|Publication number||US7764999 B2|
|Application number||US 11/046,214|
|Publication date||Jul 27, 2010|
|Filing date||Jan 28, 2005|
|Priority date||Jan 28, 2005|
|Also published as||US9108061, US20060173503, US20100286742|
|Publication number||046214, 11046214, US 7764999 B2, US 7764999B2, US-B2-7764999, US7764999 B2, US7764999B2|
|Inventors||Tamara Colette Baynham|
|Original Assignee||Cardiac Pacemakers, Inc.|
|Export Citation||BiBTeX, EndNote, RefMan|
|Patent Citations (13), Non-Patent Citations (6), Referenced by (5), Classifications (4), Legal Events (2)|
|External Links: USPTO, USPTO Assignment, Espacenet|
This invention pertains to cardiac devices such as pacemakers and other types of devices for treating cardiac dysfunction.
The tricuspid and mitral valves, also referred to as the atrioventricular valves, separate the atrium and ventricle on the right and left sides of heart, respectively. The function of the atrioventricular valves is to allow flow of blood between the atrium and ventricle during ventricular diastole and atrial systole but prevent the backflow of blood during ventricular systole. The mitral valve is composed of a fibrous ring called the mitral annulus located between the left atrium and the left ventricle, the anterior and posterior leaflets, the chordae tendineae, and the papillary muscles. The leaflets extend from the mitral annulus and are tethered by the chordae tendineae to the papillary muscles which are attached to the left ventricle. The function of the papillary muscles is to contract during ventricular systole and limit the travel of the valve leaflets back toward the left atrium. If the valve leaflets are allowed to bulge backward into the atrium during ventricular systole, called prolapse, leakage of blood through the valve can result. The structure and operation of the tricuspid valve is similar.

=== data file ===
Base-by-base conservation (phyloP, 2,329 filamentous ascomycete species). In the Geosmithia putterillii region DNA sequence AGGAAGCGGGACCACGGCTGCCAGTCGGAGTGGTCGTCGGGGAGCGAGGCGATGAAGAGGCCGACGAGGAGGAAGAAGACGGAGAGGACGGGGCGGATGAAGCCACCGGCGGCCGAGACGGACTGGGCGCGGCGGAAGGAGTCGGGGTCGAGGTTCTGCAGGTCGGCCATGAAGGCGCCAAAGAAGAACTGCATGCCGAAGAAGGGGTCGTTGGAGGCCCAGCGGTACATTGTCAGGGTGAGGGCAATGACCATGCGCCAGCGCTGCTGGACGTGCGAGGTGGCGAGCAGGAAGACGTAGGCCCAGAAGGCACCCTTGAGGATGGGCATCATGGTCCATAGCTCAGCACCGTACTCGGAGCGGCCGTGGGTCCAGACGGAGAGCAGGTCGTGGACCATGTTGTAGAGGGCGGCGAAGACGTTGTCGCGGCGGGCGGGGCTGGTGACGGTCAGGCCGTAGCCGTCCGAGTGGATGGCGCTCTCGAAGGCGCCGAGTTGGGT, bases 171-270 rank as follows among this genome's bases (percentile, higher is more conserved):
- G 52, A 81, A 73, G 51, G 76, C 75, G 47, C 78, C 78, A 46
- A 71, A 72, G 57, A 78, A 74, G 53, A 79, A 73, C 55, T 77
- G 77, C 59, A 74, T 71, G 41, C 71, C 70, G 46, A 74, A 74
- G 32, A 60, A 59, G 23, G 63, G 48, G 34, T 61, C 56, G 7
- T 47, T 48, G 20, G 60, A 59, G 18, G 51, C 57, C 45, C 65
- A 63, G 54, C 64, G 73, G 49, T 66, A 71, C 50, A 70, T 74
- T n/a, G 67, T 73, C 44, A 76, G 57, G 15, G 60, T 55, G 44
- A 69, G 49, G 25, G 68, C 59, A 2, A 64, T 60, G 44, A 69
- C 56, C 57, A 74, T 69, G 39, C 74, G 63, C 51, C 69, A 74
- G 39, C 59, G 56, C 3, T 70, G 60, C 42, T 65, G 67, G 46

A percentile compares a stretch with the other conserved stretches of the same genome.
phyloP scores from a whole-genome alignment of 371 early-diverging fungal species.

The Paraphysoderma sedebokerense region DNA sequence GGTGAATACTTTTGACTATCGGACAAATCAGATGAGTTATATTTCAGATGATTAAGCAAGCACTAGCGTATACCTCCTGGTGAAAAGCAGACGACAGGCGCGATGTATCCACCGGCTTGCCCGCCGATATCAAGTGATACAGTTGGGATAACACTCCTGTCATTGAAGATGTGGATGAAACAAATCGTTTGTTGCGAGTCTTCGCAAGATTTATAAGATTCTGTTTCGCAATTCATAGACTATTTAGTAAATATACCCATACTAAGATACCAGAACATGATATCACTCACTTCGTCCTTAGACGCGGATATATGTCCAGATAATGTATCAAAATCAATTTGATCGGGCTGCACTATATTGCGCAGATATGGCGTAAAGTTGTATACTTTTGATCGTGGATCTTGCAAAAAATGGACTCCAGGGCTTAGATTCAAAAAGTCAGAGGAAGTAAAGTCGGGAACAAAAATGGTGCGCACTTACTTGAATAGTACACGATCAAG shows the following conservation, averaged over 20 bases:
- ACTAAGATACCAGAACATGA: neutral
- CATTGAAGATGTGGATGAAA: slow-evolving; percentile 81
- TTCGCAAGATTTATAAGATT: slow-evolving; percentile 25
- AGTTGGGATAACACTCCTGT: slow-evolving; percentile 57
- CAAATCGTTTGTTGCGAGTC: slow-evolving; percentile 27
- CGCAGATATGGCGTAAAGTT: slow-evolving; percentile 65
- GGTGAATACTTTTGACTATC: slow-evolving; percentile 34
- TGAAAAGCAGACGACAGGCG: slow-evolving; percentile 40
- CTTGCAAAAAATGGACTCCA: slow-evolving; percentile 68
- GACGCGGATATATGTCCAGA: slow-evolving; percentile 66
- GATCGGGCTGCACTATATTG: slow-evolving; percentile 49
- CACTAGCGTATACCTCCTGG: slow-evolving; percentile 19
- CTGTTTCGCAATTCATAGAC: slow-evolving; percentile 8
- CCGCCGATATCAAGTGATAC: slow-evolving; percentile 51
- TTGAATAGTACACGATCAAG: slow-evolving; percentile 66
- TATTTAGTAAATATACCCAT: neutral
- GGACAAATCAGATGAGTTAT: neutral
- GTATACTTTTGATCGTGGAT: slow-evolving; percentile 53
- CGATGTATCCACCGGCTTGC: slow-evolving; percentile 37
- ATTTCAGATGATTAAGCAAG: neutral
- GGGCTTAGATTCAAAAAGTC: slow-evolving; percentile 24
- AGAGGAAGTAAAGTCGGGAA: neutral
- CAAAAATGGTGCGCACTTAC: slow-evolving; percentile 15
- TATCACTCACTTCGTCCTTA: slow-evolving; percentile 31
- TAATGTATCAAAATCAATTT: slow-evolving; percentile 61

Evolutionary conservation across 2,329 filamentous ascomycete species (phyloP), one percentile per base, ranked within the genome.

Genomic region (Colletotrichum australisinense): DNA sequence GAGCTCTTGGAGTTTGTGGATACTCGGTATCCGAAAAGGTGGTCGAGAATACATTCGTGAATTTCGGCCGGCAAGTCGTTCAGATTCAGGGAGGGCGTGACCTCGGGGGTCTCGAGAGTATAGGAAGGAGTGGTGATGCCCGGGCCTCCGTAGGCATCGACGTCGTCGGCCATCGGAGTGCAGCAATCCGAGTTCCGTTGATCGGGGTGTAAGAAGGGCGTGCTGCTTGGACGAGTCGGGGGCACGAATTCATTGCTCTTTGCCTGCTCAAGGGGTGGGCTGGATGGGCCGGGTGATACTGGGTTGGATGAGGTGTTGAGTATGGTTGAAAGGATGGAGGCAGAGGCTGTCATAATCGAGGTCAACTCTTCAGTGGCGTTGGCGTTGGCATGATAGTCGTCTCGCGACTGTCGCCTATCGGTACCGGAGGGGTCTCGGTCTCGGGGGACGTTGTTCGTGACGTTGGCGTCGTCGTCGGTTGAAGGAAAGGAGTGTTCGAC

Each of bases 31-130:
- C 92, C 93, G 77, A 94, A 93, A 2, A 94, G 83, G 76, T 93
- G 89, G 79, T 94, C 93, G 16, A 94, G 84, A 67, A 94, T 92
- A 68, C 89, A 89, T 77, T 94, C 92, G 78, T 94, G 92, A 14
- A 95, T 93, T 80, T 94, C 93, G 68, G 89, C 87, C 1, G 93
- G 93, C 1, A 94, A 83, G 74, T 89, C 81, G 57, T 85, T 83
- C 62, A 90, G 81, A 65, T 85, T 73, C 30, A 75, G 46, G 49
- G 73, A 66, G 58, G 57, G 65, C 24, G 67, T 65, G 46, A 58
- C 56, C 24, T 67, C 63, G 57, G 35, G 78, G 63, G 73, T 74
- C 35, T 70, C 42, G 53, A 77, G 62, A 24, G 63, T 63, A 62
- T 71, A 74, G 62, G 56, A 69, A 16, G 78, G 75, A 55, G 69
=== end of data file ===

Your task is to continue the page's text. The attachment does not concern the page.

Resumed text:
Mitral regurgitation (MR), also referred to as mitral insufficiency or mitral incompetence, is characterized by an abnormal reversal of blood flow from the left ventricle to the left atrium during ventricular systole. This occurs when the leaflets of the mitral valve fail to close properly as the left ventricle contracts, thus allowing retrograde flow of blood back into the left atrium. Tricuspid regurgitation (TR) occurs in a similar manner. MR and TR can be due to a variety of structural causes such as ruptured chordae tendineae, leaflet perforation, or papillary muscle dysfunction. Functional MR and TR may also occur in heart failure patients due to annular dilatation or myocardial dysfunction, both of which may prevent the valve leaflets from coapting properly.